San Francisco, CA – A video showing two sheriff’s deputies using their fists and batons to batter a suspect who seemed to be surrendering in a San Francisco alley has prompted two Bay Area public defenders to call for criminal charges against the officers.

The beating comes at a time of heightened scrutiny of police use of force after several high-profile confrontations with suspects that triggered protests across the country over the past two years.

The Alameda County Sheriff’s Office said 26-year-old Stanislav Petrov had fled authorities in a suspected stolen car, rammed a police cruiser, and led officers on a high-speed chase before the arrest.

Alameda County Public Defender Brendon Woods called the beating “disgusting” and said in a statement on Sunday it reminded him of the 1991 police beating of Rodney King.

“Those deputies viciously attacked a man who appeared to be surrendering. They beat him with their batons even though he was not resisting,” said Woods, whose office would likely defend Petrov against criminal charges. “This is clearly excessive force.”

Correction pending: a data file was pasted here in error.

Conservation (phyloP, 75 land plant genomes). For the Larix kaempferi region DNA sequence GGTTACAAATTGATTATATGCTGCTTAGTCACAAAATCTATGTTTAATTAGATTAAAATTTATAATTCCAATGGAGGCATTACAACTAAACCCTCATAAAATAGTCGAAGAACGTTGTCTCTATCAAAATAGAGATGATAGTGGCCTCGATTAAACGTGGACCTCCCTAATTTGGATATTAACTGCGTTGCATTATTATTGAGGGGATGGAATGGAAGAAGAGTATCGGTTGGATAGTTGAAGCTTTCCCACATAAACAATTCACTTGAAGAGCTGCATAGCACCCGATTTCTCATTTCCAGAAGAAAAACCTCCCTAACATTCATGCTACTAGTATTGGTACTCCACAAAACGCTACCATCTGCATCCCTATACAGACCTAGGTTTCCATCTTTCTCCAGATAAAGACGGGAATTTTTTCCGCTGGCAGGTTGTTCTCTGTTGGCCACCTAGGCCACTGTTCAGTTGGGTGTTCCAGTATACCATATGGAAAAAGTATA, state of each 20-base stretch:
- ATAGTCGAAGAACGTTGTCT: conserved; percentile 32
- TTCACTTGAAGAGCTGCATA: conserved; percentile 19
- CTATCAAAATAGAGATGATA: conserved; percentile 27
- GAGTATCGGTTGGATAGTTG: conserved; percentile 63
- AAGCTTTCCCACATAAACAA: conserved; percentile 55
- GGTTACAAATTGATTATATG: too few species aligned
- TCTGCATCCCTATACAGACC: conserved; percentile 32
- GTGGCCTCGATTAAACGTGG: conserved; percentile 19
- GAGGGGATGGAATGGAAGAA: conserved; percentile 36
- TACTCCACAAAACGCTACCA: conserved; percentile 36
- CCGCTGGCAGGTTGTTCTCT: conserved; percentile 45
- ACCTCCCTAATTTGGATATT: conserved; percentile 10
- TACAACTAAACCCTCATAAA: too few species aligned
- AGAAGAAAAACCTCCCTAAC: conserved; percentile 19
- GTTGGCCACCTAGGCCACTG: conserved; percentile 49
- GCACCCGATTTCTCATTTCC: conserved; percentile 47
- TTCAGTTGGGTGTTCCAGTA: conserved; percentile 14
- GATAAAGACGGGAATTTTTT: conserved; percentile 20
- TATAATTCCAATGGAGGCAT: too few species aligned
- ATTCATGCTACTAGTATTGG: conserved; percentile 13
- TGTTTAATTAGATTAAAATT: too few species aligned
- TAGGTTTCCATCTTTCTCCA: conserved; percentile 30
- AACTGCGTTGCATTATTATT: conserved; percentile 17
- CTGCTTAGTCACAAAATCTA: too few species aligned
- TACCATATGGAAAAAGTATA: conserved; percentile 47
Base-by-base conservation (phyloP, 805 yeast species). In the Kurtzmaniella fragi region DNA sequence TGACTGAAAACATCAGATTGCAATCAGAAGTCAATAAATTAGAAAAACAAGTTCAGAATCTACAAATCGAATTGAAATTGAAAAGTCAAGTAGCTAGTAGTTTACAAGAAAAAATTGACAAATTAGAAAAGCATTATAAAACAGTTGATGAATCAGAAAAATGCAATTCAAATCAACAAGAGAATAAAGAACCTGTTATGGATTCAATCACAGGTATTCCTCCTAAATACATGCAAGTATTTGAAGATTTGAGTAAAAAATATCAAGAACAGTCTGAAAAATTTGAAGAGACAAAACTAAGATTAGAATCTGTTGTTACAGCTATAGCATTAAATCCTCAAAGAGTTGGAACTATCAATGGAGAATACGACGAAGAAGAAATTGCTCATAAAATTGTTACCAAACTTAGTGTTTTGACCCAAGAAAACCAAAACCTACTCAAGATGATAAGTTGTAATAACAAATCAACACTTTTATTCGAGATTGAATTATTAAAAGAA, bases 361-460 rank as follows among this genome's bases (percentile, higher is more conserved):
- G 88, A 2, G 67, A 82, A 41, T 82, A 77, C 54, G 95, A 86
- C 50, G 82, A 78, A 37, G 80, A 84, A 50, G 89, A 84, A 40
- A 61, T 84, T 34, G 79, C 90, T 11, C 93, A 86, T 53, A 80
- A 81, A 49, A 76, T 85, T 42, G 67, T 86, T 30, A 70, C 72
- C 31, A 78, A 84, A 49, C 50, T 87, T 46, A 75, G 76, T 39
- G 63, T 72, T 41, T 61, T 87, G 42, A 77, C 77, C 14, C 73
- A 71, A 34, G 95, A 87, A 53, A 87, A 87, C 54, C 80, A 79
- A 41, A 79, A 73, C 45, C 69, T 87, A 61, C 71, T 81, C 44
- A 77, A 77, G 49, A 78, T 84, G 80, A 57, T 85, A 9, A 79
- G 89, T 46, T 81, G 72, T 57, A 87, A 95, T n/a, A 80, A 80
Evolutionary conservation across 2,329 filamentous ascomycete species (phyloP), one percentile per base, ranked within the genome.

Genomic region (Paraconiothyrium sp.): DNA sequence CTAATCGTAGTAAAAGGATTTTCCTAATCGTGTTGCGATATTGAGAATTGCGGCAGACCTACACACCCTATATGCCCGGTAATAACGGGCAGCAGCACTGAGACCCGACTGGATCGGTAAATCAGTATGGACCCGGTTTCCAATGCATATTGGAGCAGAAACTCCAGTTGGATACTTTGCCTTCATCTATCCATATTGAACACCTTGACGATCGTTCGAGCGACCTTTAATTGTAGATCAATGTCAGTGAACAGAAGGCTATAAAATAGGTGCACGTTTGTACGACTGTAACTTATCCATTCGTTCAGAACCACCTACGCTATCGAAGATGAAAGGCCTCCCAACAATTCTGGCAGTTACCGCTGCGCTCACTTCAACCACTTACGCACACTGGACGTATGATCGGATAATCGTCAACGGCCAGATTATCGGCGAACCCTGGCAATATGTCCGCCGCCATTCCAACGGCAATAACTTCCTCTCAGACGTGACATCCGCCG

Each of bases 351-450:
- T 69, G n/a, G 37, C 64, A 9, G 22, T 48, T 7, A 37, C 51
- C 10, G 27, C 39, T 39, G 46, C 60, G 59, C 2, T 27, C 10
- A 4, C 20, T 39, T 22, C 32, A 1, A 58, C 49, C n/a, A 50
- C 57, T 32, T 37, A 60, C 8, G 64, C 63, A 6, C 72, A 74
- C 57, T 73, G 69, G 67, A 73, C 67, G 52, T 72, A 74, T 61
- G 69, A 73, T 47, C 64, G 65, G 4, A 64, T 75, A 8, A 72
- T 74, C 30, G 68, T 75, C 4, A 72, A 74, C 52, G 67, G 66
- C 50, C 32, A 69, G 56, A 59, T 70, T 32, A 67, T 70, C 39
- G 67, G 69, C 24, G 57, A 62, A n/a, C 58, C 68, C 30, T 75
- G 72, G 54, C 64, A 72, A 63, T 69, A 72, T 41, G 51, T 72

The security camera video, which was uploaded on YouTube on Friday by the San Francisco Public Defender’s Office, shows Petrov running into the alley in San Francisco’s Mission District before he slows and is tackled by one of the two Alameda County Sheriff’s deputies.

The pair can then be seen punching and hitting him with batons at least three dozen times as he screams. At points in the video, Petrov can be seen trying to stand, surrendering and shielding himself from the blows.

Alameda County Sheriff Sergeant J. D. Nelson said the incident started around 1:30 a.m. last Thursday in San Leandro, when deputies were checking on a stolen vehicle.

Nelson said Petrov fled and rammed a sheriff’s cruiser, causing a deputy to suffer minor injuries, before a 38-minute chase that ended with Petrov crashing into a parked car and fleeing on foot.

Nelson said Petrov had a criminal history and would face numerous charges. He said two deputies were placed on administrative leave as an investigation unfolds.

“The video concerns everyone,” Nelson said.

The San Francisco Public Defender’s Office said in a statement on Monday it agreed with its Alameda County counterpart, adding: “Prosecutors must pursue criminal charges against the deputies.”

A spokeswoman for the San Francisco Public Defender’s Office said Petrov was still in the hospital on Monday recovering from broken bones in his hands and arms and lacerations to his head.

As reported by Vos Iz Neias